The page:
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Intense daily therapy better for kids with language problems

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School age children with language and literacy problems are better off with intense daily therapy rather than extended therapy, according to a recent study.

The study, led by Professor Ron Gillam, the 2009 recipient of Curtin University of Technology’s prestigious Haydn Williams Fellowship, is based on children 6 to 9 years old with primary language disorders but no problems in cognition or hearing.

“The group of kids in the study had 100 minutes of therapy each day, over a period of six weeks. We followed their progress for six months,” Professor Gillam said.

“Our results proved six times more successful than a different study in which children received therapy twice a week for 20 minutes each day, over a two-year period.”

Professor Gillam reviewed studies in which speech-language pathologists worked with teachers in a classroom setting.

“When I conducted a systematic review of existing research, classroom based instruction on vocabulary where speech pathologists were working with regular teachers, yielded very successful results,” he said.

The systematic review also showed that when children know what they are working on, and goals are explicit, they tend to make more improvement.

“Using simple demonstrations, picture cues or graphic organisers, summarisation techniques, allowing multiple opportunities to respond and repeat, and asking questions at various levels of complexity, are techniques that have proven to be most effective in improving language skills,” he said.

“Most importantly, if you are doing this on an intense daily schedule with the help of a speech pathologist in a classroom setting, you will see a great improvement in the child’s literacy skills.”

He said children with language impairment were at risk of social and academic problems and, later in life, vocational problems.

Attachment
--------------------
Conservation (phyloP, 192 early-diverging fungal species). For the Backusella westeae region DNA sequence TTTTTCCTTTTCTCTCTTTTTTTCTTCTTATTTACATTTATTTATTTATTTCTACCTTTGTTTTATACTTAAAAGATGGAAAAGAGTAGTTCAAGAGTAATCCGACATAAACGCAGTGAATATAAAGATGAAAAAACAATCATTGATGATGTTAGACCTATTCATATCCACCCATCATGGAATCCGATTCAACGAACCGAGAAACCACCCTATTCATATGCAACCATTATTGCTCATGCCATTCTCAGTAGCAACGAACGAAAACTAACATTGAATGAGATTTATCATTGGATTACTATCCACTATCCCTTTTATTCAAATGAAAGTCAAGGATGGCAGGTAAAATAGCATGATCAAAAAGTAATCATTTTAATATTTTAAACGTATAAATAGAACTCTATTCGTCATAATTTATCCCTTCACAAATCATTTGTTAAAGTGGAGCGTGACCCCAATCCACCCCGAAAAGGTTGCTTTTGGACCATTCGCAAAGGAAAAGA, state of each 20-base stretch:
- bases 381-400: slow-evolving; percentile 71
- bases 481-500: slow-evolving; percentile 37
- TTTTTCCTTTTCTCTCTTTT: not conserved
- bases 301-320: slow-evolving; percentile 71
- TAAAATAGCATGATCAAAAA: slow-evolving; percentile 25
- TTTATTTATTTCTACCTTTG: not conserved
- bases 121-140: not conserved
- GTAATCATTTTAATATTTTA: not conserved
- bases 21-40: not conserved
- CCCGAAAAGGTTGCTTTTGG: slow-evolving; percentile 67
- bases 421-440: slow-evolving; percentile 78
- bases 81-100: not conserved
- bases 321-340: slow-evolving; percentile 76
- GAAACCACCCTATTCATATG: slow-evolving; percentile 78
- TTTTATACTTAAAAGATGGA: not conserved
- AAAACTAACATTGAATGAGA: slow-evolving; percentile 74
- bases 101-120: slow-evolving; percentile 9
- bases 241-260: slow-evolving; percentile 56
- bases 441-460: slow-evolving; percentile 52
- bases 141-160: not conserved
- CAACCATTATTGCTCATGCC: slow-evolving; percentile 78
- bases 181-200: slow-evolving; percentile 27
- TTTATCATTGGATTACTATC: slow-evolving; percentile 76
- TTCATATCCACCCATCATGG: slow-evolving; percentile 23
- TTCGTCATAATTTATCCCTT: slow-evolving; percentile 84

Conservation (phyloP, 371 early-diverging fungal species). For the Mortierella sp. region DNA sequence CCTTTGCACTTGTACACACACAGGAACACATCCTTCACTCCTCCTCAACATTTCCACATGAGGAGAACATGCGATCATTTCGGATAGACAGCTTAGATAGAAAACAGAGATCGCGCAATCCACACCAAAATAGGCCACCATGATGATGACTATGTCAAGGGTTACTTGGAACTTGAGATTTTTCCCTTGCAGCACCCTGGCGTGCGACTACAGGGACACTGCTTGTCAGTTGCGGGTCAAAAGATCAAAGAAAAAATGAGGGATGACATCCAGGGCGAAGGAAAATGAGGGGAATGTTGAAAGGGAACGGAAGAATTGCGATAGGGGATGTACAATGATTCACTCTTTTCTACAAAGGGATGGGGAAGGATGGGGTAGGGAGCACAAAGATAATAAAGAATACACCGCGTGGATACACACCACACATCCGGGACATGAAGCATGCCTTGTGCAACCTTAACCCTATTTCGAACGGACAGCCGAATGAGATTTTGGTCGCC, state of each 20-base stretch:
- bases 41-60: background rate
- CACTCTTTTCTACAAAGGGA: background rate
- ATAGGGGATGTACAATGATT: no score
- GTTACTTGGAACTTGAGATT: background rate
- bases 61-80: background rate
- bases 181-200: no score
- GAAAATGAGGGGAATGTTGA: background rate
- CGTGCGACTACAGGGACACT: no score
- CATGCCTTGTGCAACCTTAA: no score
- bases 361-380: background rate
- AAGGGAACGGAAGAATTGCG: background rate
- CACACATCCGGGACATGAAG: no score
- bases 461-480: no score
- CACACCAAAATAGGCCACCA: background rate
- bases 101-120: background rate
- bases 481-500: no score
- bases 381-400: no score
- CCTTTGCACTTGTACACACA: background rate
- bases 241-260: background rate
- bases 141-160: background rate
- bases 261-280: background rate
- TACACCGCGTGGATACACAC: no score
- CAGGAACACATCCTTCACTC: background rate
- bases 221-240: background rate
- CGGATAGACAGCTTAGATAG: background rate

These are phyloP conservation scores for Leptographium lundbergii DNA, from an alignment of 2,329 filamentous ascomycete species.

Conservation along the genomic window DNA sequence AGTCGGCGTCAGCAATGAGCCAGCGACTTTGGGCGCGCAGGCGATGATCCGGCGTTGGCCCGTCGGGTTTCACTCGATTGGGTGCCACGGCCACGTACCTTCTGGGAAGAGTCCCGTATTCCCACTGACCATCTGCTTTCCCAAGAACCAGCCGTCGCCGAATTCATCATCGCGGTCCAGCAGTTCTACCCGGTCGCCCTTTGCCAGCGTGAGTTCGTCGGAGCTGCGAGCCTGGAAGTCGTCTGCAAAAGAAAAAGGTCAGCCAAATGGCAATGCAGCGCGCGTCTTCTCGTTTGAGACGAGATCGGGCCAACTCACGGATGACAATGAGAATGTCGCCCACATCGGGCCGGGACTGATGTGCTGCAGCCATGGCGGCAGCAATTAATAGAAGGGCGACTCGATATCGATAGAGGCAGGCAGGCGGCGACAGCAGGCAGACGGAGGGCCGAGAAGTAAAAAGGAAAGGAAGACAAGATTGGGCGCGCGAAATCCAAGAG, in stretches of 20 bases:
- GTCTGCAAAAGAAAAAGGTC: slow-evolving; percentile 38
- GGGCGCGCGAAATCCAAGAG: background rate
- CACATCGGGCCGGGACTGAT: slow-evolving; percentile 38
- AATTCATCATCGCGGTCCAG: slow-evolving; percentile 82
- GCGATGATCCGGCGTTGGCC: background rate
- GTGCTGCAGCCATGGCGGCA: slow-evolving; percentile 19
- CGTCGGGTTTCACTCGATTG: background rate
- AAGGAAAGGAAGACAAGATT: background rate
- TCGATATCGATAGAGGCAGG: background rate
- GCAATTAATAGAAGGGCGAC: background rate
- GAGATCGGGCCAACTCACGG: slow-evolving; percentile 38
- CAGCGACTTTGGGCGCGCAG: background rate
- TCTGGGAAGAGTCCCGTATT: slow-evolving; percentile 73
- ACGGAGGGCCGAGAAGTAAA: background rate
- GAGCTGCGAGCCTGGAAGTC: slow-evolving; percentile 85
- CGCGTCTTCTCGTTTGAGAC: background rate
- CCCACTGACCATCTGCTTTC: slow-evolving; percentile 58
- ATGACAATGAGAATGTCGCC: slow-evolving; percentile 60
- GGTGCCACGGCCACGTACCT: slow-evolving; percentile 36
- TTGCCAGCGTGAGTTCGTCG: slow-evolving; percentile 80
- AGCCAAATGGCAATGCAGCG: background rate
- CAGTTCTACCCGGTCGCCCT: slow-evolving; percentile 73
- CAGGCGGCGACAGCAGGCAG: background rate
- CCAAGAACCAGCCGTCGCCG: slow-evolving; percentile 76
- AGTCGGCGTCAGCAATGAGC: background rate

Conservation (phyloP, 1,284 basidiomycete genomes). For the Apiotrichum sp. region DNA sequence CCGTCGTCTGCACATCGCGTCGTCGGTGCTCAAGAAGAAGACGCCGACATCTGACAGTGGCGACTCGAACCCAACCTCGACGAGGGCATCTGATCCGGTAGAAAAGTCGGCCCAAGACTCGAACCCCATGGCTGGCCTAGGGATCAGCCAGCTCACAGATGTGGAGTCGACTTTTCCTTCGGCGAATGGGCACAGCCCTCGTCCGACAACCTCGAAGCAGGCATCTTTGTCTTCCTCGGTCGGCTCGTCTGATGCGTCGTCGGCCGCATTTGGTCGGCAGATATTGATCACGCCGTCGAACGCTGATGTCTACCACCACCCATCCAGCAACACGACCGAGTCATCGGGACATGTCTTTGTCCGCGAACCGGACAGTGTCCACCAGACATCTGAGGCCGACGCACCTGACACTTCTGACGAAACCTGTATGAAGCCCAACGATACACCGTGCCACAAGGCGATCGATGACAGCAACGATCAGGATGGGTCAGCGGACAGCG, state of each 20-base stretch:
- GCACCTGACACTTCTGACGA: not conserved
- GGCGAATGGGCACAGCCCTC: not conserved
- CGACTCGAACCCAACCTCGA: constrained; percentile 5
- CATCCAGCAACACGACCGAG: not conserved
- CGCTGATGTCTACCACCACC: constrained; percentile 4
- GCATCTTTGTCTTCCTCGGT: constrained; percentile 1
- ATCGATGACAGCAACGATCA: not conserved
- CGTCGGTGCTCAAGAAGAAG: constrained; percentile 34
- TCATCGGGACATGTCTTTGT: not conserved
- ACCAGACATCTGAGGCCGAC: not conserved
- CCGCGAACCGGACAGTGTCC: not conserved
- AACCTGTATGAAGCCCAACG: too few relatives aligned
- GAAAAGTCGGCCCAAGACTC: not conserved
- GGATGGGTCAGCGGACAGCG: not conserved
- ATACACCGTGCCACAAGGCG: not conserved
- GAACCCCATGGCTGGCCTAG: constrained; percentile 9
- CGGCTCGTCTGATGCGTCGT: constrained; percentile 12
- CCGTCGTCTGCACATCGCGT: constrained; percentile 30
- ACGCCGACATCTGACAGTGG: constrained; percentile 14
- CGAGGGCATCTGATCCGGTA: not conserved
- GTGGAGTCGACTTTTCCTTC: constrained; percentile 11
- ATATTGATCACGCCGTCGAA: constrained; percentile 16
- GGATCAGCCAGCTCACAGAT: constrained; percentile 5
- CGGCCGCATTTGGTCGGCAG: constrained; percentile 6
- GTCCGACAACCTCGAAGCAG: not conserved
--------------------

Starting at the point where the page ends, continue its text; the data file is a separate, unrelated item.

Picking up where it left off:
“This is not just a problem in the United States, a systematic review done by a researcher in the UK showed that worldwide the prevalence of language impairment is about six per cent,” he said.

“Australia seems to be somewhat unusual in this regard.  An epidemiological study done in Sydney in 1994 showed that 20.1 per cent of school aged children showed evidence of language impairment.

“I understand that the Language Development Centres in WA work collaboratively with speech-language pathologists and teachers in a classroom setting and this is a wonderful place for providing children with language therapy.

“My concern is what’s happening to children in Year 2 and beyond who still have language difficulties and are returned to mainstream schools with sparse services available to them.

“In terms of public policy, I would be looking towards what the research has shown. More needs to be done to help those children that are still experiencing language and literacy problems after age 7, when the school curriculum becomes more complex.”

Professor Gillam is from the Department of Communication Disorders and Deaf Education at Utah State University. As part of his Fellowship, Professor Gillam is being hosted in WA by Curtin’s School of Psychology for a 6 week period. In 2009 he received the Robins Award for Utah State University Researcher of the Year.

The Haydn Williams Fellowship was established to perpetuate the name and work of Haydn Williams (Director of the Western Australian Institute of Technology 1967–1979) in education and the community.

Contacts: Monique Billstein; Public Relations; Curtin; 08 9266 3353; 0401 103 018;

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